To do this, it’s not just down to you and me. We can’t easily swap our cars for trains, if there’s not a reliable public transportation system that will get us to our destinations each day. We can’t just work from home, if doing so means that a whole bunch of office staff are no longer employable or if the economy around building rentals collapses as a result.
The hard truth about sustainability is that a great deal of our world needs a complete overhaul in order for us to meet the needs of our planet. And the point we are at today is where we see widespread, volatile disagreement about what measures are appropriate or necessary. A piecemeal, incremental approach is unlikely to get us where the UN wants us to be by 2030.
Yet, moderates will call for incremental change to preserve the quality of life for people who will suffer if we, instead, allow a radical break from our current way of life. They advocate a managed approach to transforming the innovation chain that is so critical to the discovery of green technologies. And this does make a lot of sense.
If one imagines the engineering community around the automobile industry, it is more plausible that maintaining jobs for these engineers who can be encouraged to turn their attention to green solutions is better than plunging them highly skilled professionals into redundancy, just because their industry is no longer tolerable.
I’m optimistic that, if, all of a sudden, all car manufacturing companies were to cease business overnight, these bright engineers may yet find gainful employment through the pursuit of more sustainable solutions, perhaps even self-organize into new communities of green engineering, seeking to design a better, more sustainable world and usher in an entirely new way of life for us all.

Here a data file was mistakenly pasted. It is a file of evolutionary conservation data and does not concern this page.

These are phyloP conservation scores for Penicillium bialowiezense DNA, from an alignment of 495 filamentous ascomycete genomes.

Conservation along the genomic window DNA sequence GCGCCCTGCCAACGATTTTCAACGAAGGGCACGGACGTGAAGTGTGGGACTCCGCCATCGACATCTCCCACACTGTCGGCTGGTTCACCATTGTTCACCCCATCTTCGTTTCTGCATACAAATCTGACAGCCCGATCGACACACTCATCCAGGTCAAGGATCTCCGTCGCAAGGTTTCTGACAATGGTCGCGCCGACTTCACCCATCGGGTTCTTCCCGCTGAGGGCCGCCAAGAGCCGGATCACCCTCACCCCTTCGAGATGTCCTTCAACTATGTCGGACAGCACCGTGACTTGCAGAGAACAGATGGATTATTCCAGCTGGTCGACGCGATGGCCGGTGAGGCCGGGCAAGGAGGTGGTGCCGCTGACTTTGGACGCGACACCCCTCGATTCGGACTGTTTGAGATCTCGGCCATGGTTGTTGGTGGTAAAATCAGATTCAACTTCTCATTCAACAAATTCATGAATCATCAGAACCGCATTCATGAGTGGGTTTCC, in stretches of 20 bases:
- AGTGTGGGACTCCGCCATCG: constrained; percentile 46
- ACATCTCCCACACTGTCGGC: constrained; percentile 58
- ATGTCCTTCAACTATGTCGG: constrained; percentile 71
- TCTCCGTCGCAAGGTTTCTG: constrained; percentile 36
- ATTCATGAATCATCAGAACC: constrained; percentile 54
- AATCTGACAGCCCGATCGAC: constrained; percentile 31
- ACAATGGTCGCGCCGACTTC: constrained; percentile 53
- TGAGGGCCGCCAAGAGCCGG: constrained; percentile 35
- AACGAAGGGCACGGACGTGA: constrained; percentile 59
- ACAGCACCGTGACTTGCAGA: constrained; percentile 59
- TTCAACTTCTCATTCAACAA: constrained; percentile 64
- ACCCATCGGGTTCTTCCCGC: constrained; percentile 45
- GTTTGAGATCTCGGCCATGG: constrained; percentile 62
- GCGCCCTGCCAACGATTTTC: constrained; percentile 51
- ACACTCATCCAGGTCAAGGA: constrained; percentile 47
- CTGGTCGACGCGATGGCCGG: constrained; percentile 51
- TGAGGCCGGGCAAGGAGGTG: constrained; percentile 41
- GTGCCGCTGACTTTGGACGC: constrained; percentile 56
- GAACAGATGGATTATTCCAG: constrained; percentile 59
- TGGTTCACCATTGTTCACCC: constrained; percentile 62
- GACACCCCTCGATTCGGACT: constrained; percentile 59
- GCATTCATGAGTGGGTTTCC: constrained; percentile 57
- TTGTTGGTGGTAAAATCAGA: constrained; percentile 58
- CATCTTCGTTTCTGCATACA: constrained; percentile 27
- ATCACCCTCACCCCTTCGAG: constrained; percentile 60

But it’s a big risk to take and a managed, encouraged transition would likely be far more effective, as stability of circumstances, free from concerns about how to survive are likely to be a more productive backdrop to changing the world than by creating and living with great uncertainty. As well, it’s wrong to think of these engineers as the sole drivers of innovation. Making them redundant can’t be thought of as just an isolated event. Anyone working in a design system knows that expertise does not lead to innovation within isolation. These engineers are able to innovate, in part, because their expertise is located within a wider innovation chain and it’s this kind of thinking that, again, sustainability demands of us. Everything is connected.
So, what is the right way for you and I to think about sustainability? The learning we can take from all of this is that we should only imagine part of the solution to be about the cultivation of more sustainable habits.
The bigger chunk of work that’s needed is to encourage us all to be sustainability innovators and to make such innovation a bigger part of our daily lives. In short, we need to think of ourselves as participants within the innovation community, not just consumers of its products. To think of ourselves as actors in a system, rather than reactors does two major things for sustainability.
First, it gets us to examine how we can contribute to the mission beyond just how we consume and absorb things that exist in the world. The second thing it does is to encourage us to think of ourselves as part of the bigger picture, rather than observers of it. To think of ourselves not as one animal, but as all animals.
Radical acts are not those that involve simply turning the world upside down. Instead, they must be accompanied by some concrete ideas about how to put it back together again. And if you find yourself without such ideas, then there’s a good chance you’re not really taking it seriously at all.